U.S. and Europe eye Russian assets to aid Ukraine as funding dries up

U.S. and Europe eye Russian assets to aid Ukraine as funding dries up

The New York Times reports:

The Biden administration is quietly signaling new support for seizing more than $300 billion in Russian central bank assets stashed in Western nations, and has begun urgent discussions with allies about using the funds to aid Ukraine’s war effort at a moment when financial support is waning, according to senior American and European officials.

Until recently, Treasury Secretary Janet L. Yellen had argued that without action by Congress, seizing the funds was “not something that is legally permissible in the United States.” There has also been concern among some top American officials that nations around the world would hesitate to keep their funds at the New York Federal Reserve, or in dollars, if the United States established a precedent for seizing the money.

But the administration, in coordination with the Group of 7 industrial nations, has begun taking another look at whether it can use its existing authorities or if it should seek congressional action to use the funds. Support for such legislation has been building in Congress, giving the Biden administration optimism that it could be granted the necessary authority.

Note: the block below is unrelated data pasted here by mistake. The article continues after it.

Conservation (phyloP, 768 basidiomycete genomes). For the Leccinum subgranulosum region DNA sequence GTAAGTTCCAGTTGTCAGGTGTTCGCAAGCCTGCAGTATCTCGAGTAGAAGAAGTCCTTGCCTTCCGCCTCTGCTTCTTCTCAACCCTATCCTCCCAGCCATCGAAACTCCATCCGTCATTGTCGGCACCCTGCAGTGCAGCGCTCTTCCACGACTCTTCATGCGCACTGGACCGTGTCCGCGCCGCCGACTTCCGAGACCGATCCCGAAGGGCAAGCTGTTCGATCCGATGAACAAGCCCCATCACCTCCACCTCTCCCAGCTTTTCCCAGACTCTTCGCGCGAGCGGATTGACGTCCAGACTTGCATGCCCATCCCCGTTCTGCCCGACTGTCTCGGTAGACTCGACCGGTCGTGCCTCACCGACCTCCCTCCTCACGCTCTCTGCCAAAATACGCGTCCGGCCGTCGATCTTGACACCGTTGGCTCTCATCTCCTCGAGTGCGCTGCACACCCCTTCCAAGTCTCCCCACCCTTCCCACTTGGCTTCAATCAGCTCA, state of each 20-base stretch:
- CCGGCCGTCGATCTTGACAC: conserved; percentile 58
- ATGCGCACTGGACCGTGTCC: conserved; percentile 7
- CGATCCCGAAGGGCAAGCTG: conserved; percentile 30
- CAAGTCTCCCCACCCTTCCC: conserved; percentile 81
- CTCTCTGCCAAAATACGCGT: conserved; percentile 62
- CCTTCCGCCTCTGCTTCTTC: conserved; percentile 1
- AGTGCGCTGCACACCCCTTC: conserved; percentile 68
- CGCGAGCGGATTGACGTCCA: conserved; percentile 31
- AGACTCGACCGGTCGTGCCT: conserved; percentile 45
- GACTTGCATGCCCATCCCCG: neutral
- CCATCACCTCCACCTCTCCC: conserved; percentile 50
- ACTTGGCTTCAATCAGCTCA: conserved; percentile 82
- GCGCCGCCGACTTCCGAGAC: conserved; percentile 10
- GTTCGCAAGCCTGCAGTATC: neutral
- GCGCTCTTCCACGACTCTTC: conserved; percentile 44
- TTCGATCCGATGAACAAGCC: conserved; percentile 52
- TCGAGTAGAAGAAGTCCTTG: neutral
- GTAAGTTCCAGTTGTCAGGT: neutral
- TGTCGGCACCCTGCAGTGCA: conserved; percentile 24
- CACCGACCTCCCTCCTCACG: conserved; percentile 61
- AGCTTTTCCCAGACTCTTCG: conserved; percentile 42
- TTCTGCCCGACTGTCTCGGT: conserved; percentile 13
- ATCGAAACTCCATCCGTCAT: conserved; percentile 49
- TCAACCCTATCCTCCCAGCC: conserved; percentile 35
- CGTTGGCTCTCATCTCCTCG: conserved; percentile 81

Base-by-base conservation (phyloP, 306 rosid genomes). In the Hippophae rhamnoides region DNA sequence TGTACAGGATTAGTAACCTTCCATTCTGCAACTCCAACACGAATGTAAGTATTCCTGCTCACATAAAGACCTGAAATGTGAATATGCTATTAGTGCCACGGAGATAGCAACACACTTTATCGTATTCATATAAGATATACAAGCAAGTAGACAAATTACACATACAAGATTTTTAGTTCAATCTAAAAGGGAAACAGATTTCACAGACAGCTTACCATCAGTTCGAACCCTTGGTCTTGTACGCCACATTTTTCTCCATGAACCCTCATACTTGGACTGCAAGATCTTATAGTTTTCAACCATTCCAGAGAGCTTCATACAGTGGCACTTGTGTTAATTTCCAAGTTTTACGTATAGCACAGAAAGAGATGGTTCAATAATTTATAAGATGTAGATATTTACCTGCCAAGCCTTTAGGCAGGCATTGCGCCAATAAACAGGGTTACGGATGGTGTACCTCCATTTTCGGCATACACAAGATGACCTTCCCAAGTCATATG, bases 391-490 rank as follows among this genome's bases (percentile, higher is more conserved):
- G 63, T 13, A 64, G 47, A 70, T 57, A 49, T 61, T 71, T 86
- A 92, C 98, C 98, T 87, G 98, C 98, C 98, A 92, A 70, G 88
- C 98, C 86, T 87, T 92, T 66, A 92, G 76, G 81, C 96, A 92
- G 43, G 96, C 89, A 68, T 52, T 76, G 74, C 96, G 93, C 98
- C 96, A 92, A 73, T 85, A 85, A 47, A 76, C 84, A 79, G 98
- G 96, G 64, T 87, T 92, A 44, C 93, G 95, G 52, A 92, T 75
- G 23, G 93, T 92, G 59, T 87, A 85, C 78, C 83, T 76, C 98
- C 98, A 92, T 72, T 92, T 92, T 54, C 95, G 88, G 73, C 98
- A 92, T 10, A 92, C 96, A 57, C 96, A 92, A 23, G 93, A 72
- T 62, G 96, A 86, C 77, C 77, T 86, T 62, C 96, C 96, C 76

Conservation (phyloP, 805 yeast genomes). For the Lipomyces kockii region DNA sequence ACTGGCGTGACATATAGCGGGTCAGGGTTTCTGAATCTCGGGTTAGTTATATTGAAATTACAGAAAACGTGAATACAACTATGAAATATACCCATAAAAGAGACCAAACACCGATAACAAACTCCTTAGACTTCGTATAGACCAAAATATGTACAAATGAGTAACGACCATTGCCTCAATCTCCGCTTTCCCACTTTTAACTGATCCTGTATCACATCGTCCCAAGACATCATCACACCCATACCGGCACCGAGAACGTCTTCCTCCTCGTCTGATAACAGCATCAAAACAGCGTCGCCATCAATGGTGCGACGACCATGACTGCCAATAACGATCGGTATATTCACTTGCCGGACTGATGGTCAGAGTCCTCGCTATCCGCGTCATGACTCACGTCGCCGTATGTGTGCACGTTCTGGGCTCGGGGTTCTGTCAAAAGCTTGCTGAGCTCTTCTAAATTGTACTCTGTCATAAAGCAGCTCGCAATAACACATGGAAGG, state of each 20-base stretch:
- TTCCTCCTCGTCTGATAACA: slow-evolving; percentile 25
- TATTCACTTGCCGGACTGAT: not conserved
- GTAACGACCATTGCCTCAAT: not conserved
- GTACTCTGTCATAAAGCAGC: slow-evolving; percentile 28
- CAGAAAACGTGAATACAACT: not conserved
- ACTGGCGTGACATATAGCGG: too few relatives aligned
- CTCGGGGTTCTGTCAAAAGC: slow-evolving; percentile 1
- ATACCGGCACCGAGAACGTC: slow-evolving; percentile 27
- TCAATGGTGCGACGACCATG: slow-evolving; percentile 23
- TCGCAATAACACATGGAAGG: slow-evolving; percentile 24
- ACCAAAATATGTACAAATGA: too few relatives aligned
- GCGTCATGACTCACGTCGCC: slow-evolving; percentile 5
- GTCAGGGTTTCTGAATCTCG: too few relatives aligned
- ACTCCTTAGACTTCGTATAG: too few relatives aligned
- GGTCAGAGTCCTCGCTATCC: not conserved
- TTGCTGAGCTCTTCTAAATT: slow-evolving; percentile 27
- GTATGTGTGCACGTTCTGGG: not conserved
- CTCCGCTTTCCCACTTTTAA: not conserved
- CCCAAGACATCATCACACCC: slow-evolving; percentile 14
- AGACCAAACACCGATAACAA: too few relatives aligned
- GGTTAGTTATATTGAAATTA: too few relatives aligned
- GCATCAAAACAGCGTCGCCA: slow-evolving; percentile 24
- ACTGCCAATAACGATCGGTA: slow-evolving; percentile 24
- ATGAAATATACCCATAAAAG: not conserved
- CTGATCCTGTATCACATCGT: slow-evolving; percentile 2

The talks among finance ministers, central bankers, diplomats and lawyers have intensified in recent weeks, officials said, with the Biden administration pressing Britain, France, Germany, Italy, Canada and Japan to come up with a strategy by Feb. 24, the second anniversary of the invasion.

The more than $300 billion of Russian assets under discussion have already been out of Moscow’s control for more than a year. After the invasion of Ukraine, the United States, along with Europe and Japan, used sanctions to freeze the assets, denying Russia access to its international reserves.

But seizing the assets would take matters a significant step further and require careful legal consideration.

President Biden has not yet signed off on the strategy, and many of the details remain under heated discussion. Policymakers must determine if the money will be channeled directly to Ukraine or used to its benefit in other ways. [Continue reading…]

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